Fourth Estate returns to theaters in a year of major elections

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Fourth Estate returns to theaters in a year of major elections

“Do you know, Mr. Bernstein? If I hadn't been very rich, perhaps I could have become a great man.” It is one of the countless cult phrases pronounced by Charles Foster Kane that was chosen at the end of the trailer of the restored 4K version of Citizen Kane, which returns to Italian cinemas from March 24th. More than 80 years after its release, Orson Welles' masterpiece can be admired in a quality never seen before, even from a sound point of view. The choice to screen it in the original language, with Italian subtitles, will allow you to hear the true voice of the protagonist, played by the director himself. The restored version returns to the cinema with I Wonder Classics, the division of I Wonder Pictures dedicated to the rediscovery of arthouse classics.
It was 1941 when Welles, just twenty-five years old, gave birth to the film that would later enter the history of cinema, not only for the plot, always extremely current, but also for the narrative revolution, with the story from different points of view and the continuous flashbacks, which were a novelty for the time. For this reason, but also for the strong opposition the film received from the press, box office receipts recorded a resounding flop. Even at the Oscar ceremony, despite the nine nominations, the jury, conditioned by the criticism and still unprepared to accept the innovative style, awarded the film only one statuette, the one for best original screenplay. The plot is well known: Charles Foster Kane, tycoon and media tycoon, dies abandoned by everyone in his luxurious residence, Xanadu. But, before turning off, he says the word “Rosebud”. Who or what is “Rosebud”? And what is hidden in the folds of the life of an individual who, like him, was able to embody the American Dream until that dream became a nightmare? From here starts a journalistic investigation, which is not only a sociological analysis of the enormous power of the media and the dangers linked to economic concentration, but also a journey into the complex and contradictory personality of the protagonist, through five interviews with people close to him.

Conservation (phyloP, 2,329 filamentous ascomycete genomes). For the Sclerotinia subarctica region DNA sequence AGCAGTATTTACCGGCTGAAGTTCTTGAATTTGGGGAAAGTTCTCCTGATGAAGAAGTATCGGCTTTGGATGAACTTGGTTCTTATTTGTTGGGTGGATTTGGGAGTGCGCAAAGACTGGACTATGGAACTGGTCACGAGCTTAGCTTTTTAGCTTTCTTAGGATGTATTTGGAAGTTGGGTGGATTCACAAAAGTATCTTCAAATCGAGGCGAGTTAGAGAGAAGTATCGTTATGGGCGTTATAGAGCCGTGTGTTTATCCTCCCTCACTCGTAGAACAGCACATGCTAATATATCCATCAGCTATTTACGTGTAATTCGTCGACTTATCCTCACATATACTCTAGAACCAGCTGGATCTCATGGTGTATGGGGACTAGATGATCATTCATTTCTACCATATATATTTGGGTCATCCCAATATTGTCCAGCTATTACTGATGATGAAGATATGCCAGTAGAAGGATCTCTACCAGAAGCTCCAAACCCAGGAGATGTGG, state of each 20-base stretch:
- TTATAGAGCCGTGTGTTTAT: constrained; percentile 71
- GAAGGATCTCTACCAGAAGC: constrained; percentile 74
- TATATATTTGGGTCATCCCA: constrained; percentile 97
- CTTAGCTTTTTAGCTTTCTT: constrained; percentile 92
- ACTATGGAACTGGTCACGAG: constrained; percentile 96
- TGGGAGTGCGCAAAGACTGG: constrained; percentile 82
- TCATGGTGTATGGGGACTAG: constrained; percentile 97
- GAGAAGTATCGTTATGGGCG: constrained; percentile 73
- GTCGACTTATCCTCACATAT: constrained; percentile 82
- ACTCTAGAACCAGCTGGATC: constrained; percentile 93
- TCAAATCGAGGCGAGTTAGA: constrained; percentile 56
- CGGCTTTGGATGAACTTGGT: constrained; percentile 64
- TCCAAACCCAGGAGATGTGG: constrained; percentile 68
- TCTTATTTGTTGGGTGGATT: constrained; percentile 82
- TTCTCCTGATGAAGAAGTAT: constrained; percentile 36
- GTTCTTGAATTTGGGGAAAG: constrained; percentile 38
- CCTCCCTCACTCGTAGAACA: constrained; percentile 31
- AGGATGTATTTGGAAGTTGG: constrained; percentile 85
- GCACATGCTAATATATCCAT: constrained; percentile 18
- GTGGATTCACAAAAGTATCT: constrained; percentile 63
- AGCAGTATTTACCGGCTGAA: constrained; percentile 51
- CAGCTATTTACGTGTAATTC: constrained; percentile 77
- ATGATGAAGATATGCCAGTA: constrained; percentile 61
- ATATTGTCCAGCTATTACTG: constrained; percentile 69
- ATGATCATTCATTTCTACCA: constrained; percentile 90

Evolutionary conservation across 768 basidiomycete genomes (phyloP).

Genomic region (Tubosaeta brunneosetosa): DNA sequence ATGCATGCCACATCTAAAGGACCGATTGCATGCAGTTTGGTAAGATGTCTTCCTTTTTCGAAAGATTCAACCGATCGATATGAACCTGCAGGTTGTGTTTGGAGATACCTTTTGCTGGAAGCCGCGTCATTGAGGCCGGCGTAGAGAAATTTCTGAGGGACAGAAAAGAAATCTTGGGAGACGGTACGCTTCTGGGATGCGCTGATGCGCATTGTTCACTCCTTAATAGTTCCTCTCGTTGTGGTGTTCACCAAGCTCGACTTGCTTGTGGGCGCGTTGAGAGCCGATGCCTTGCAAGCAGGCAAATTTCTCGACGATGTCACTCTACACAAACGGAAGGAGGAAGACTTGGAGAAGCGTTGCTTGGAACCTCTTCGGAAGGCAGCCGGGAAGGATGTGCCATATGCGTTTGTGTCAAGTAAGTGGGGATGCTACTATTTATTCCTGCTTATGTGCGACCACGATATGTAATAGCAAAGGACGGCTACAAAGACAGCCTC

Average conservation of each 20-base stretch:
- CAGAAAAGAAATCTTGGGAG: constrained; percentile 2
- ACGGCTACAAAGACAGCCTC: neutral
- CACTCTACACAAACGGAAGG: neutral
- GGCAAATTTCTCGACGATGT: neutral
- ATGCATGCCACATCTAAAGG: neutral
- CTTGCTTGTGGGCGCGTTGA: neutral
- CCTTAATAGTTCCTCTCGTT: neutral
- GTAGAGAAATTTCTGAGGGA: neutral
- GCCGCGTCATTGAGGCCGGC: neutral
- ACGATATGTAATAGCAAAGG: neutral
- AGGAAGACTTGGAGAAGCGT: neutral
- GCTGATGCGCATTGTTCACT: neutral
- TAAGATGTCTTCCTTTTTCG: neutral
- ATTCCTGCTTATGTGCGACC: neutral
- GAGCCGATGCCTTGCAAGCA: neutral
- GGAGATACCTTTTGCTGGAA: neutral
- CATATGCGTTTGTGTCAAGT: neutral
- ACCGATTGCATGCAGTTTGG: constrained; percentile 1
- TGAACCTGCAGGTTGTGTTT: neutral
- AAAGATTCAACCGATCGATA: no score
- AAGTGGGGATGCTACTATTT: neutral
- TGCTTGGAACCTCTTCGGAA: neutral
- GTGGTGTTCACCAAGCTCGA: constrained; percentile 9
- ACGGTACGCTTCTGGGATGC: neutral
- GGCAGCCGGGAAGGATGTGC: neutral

The figure of Kane, candidate for governor and at the center of sensational scandals which, having ended up on the front pages of newspapers, cut short his progress towards the presidency of the United States, provoked a media boycott by the controlled press William Randolph Hearst, who saw several similarities between his personal story and that of the protagonist. So Welles had to wait for years and the arrival of the masterpiece in Europe, only after the war, for its definitive consecration. As recalled by the overlays in the trailer, the film was defined by Jorge Luis Borges as “the work of a genius” and by Steven Spielberg as “a great experience”, becoming the best film according to the BBC and the American Film Institute American as always. A film – as underlined by I Wonder Pictures – of extraordinary relevance: its return to theaters falls in a year in which two billion citizens in 76 countries, including the United States, will be called to the polls, and in a historical moment in which reflection on the power of the media – social and traditional – is more urgent than ever, starting from the very recent Italian news cases.
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